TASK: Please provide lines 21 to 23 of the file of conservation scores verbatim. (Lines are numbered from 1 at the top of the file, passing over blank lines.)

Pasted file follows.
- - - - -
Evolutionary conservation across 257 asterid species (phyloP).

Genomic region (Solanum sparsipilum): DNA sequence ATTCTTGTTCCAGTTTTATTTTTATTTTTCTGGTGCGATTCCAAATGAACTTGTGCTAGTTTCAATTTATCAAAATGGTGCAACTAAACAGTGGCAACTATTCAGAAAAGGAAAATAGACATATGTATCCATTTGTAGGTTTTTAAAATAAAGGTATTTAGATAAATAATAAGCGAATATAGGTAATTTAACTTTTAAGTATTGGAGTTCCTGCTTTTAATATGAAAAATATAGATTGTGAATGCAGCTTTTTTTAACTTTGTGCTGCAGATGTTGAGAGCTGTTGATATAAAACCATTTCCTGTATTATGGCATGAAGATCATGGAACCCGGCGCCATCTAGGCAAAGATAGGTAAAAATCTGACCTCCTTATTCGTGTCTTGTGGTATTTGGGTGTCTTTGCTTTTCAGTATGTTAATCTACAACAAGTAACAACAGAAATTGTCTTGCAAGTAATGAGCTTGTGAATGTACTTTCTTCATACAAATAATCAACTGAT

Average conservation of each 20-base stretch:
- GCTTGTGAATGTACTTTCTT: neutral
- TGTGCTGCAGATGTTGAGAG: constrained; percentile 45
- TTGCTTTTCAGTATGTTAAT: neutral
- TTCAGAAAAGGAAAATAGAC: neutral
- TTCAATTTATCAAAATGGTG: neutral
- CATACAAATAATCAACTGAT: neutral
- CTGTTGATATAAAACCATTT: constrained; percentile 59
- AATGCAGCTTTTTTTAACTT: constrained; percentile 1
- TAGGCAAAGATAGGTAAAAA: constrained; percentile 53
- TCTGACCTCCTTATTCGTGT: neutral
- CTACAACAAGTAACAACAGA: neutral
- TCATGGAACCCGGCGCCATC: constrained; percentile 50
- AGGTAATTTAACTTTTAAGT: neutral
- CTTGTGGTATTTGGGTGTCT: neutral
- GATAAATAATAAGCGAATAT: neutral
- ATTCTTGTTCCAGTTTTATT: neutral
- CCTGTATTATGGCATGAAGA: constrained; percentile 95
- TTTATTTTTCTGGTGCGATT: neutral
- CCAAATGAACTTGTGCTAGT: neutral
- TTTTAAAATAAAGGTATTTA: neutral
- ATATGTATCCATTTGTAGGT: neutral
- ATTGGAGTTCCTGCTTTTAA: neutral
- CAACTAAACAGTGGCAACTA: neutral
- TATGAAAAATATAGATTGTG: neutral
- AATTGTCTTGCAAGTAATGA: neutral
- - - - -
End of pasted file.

- TTTATTTTTCTGGTGCGATT: neutral
- CCAAATGAACTTGTGCTAGT: neutral
- TTTTAAAATAAAGGTATTTA: neutral